We all know what drinks are appropriate for an aperitivo and when they are served. This text will remind us of some of their main characteristics and types and introduce a trick that has become greatly popular in European restaurants and bars in recent years.
An apéritif is an alcoholic beverage served before a meal to stimulate the appetite. Since this drink is served together with snacks, it didn’t take long for restaurant and bar owners to think of a perfect way to indulge their customers as well as their wallets.
Aperitivo time is introduced from 7 pm to 8 pm with restaurants and bars serving canapés, various snacks, appetizers, olives, cold pasta, little pieces of pizza or other bite-size food.
First to introduce aperitivo time were Italians, but the trend has quickly spread to Switzerland, France, Austria, Germany. Food is served in a buffet style, if in a large restaurant. Smaller places offer an aperitivo menu to guests at the table.
Food during aperitivo time is free
Bite-sized food during aperitivo time is free of charge; however, prices of drinks during that hour are raised.
Experience shows that restaurants have doubled their dinner orders after introducing this hour and customers who are planning to dine out, gladly select places that offer this treat. Bars are introducing it, as well as other types of hospitality businesses. The reason is that most customers order wine or beer to go with the snacks.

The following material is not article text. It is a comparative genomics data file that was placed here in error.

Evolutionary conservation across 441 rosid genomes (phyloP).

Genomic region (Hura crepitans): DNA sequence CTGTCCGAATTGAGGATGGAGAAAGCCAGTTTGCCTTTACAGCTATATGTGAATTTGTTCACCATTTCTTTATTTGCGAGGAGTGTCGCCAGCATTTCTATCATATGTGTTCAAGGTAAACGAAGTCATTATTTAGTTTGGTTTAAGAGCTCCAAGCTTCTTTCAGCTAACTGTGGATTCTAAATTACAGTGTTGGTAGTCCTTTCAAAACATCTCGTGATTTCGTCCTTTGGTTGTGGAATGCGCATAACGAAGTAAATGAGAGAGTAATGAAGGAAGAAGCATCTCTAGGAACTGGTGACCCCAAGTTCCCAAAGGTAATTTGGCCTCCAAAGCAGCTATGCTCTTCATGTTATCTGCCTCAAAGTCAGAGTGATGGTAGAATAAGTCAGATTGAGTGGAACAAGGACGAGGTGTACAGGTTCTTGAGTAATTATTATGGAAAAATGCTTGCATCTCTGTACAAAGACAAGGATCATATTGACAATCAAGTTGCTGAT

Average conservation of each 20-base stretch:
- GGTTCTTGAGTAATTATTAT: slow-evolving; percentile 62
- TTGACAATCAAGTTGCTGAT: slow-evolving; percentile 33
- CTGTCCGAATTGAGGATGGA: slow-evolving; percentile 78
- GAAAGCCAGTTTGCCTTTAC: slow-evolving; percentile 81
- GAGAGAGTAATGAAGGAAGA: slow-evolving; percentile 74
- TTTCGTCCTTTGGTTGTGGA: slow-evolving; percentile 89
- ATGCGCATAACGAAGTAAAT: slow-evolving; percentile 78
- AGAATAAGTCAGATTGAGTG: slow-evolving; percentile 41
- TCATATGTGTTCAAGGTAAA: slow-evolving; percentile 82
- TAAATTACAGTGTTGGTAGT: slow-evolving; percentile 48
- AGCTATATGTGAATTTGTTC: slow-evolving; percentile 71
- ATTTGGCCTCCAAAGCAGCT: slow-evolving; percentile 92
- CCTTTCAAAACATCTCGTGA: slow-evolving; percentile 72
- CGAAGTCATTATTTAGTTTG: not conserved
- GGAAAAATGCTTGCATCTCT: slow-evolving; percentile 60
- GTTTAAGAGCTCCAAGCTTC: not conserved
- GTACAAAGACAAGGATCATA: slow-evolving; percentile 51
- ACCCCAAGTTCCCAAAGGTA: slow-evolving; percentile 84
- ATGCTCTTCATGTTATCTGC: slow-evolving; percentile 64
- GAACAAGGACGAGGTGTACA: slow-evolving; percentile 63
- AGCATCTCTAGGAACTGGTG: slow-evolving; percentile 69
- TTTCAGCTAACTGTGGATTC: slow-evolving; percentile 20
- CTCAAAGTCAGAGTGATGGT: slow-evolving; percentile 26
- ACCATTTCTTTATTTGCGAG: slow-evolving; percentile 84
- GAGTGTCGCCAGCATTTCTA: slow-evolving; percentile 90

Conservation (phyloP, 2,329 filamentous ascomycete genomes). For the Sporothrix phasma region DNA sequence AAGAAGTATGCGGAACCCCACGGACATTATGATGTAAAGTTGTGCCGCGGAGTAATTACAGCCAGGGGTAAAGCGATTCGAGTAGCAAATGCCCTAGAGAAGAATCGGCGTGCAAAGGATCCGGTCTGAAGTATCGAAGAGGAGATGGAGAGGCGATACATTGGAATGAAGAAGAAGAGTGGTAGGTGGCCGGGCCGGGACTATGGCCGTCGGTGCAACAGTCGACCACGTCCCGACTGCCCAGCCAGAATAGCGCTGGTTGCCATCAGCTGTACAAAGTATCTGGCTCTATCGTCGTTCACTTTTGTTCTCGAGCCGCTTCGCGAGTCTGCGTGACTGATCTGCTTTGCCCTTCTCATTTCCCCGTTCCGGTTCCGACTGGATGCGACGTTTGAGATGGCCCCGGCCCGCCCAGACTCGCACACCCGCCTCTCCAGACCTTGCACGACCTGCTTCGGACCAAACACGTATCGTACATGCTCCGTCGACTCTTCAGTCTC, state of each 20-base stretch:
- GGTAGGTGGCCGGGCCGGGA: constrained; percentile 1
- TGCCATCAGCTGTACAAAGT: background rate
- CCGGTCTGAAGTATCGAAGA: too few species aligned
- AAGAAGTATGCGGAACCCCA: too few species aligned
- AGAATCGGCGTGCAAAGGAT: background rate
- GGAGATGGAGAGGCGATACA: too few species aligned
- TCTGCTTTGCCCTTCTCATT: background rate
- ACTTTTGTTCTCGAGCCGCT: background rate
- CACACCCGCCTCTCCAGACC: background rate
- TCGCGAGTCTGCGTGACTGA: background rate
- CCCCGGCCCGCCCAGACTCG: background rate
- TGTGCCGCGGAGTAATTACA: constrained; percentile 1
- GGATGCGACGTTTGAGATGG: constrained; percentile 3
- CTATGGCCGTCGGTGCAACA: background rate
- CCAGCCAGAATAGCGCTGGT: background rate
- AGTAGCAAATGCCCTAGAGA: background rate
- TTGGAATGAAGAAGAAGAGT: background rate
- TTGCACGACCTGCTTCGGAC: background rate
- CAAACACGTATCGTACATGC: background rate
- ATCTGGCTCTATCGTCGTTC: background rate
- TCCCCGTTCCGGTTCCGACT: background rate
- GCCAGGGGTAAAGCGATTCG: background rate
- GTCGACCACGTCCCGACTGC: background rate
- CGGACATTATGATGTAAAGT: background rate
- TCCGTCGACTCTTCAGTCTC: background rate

Origins of aperitivo tradition
The tradition of drinking alcohol before a meal existed in ancient Rome. Its inhabitants drank mulsum, a mixture of wine and honey, considered a predecessor of a modern apéritif. In 1786 in Torino, Antonio Benedeto Carpano invented vermouth – a fortified wine flavored with thirty different types of herbs and spices, and from then on, real food lovers never miss having an apéritif before an evening meal.
Since stronger drinks numb the taste buds, apéritifs are usually mild beverages. Serving brandy or whiskey as an apéritif, for example, is not an option.
Best apéritifs contain 16% to 24% alcohol. They are usually fortified wines, whose taste is differently flavored, even though some, like Campari, are closer to hard liquor than wine.
Apéritifs are simple drinks, best served chilled, avoiding the use of ice, but rather cooling the drink or the glass in order to preserve the taste.
Equally important tradition is drinking digestifs. As opposed to apéritifs, they are served right after the meal, to improve digestion.